Nevada Governor Vetoes 3 Gun Bills Backed By Democratic-Led Legislature

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Frances Floresca Contributor
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Republican Nevada Gov. Joe Lombardo vetoed a trio of gun control bills Wednesday.

The Democratic-led legislature passed Assembly Bill 354, Assembly Bill 355, and Senate Bill 171 on party-line votes, according to the Nevada legislature’s website. (RELATED: Tennessee Gov Enhances Background Checks, Calls For Red Flag Laws Following Shooting)

“I will not support legislation that infringes on the constitutional rights of Nevadans,” Lombardo said in a statement. “As I stated in my letters, much of the legislation I vetoed today is in direct conflict with legal precedent and established constitutional protections. Therefore, I cannot support them.”

AB 354 would have prohibited guns within 100 feet of an “election site,” which include polling, ballot box and drop-off, and central counting locations. It also updates the definition of  “firearms importer or manufacturer.”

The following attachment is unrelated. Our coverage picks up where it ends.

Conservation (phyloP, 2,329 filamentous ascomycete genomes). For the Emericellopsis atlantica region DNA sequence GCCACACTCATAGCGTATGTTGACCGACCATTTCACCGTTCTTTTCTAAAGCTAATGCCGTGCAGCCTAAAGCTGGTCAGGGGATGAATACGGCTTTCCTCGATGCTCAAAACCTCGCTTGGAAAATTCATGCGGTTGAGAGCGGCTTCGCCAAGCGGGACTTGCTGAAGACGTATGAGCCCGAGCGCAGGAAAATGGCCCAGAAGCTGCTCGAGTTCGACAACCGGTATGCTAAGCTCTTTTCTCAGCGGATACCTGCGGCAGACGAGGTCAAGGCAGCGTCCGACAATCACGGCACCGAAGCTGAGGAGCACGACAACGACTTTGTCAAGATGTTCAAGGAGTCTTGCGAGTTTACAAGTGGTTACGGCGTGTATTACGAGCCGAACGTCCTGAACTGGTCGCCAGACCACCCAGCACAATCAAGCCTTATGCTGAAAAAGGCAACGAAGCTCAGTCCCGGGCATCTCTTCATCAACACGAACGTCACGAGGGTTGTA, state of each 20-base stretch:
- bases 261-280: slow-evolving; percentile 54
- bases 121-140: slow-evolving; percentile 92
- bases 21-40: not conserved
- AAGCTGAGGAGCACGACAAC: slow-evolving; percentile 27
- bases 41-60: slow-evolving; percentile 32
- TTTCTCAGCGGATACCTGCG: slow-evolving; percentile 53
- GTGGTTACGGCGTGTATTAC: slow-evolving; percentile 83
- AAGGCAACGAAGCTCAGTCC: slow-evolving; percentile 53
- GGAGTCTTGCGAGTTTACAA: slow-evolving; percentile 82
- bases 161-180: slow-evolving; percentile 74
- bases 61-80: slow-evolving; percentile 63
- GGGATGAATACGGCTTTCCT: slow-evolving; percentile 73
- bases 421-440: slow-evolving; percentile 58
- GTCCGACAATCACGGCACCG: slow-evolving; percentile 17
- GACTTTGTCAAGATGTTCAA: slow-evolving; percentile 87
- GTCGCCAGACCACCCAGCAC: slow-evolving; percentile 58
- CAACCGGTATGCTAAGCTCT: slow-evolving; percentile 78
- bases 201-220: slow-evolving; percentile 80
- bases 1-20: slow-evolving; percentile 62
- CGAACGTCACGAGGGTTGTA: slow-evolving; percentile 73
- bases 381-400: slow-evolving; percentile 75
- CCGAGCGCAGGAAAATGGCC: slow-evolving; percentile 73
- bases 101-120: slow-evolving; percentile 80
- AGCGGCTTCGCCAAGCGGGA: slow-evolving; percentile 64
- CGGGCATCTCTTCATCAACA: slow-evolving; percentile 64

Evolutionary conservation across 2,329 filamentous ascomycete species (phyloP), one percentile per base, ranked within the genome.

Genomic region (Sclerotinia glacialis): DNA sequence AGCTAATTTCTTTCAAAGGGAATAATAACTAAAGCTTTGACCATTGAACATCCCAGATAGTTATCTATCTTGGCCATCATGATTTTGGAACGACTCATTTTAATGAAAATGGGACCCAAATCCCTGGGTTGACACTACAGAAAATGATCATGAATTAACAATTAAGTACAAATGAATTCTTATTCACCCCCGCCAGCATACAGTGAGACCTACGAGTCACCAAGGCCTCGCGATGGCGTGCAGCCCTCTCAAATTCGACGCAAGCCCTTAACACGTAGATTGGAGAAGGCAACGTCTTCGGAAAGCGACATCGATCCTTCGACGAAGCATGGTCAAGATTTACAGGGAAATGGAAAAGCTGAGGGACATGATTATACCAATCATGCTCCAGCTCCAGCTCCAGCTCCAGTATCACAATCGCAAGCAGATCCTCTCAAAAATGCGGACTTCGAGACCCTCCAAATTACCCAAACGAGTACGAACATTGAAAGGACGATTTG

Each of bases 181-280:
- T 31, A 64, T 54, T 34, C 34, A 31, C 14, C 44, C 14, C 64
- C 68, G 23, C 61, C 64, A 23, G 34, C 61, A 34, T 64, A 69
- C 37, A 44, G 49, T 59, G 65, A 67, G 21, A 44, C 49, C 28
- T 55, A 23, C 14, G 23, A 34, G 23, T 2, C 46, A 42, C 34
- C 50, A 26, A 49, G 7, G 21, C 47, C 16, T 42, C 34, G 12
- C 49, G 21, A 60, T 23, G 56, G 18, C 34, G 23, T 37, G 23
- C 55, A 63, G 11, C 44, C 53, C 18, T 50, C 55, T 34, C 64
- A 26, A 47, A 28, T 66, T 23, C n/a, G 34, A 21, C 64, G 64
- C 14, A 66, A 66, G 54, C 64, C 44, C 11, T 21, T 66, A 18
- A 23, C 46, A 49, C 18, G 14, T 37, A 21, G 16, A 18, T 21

AB 355 would have barred individuals under 21 from handling and possessing semiautomatic shotguns or semiautomatic centerfire rifles, and SB 171 would have forbidden anyone “committing or attempting to commit a crime motivated by certain characteristics of the victim” from possessing firearms for 10 years.

In letters to Speaker of the Nevada State Assembly Steve Yeager and Majority Leader of the Nevada State Senate Nicole Cannizzaro, Lombardo provided reasons for vetoing the gun control legislation. He noted that the measures were “too broad,” would be unlikely to “pass constitutional muster,” and put a “defendant’s Second Amendment rights in jeopardy.”

The Democrats do not have the votes to override the veto, unless at least one Republican lawmaker votes with them, according to a local CBS outlet.

Assemblywoman Sandra Jauregui, who sponsored two of the bills, issued a statement referencing the October 2017 Route 91 Harvest Festival shooting.

“I desperately wish the Governor would put the safety of Nevadans over partisan politics. After his time consoling the families of the 1 October massacre, I expected the governor to have the basic empathy to realize his responsibility to prevent future mass shootings and gun violence tragedies,” she said.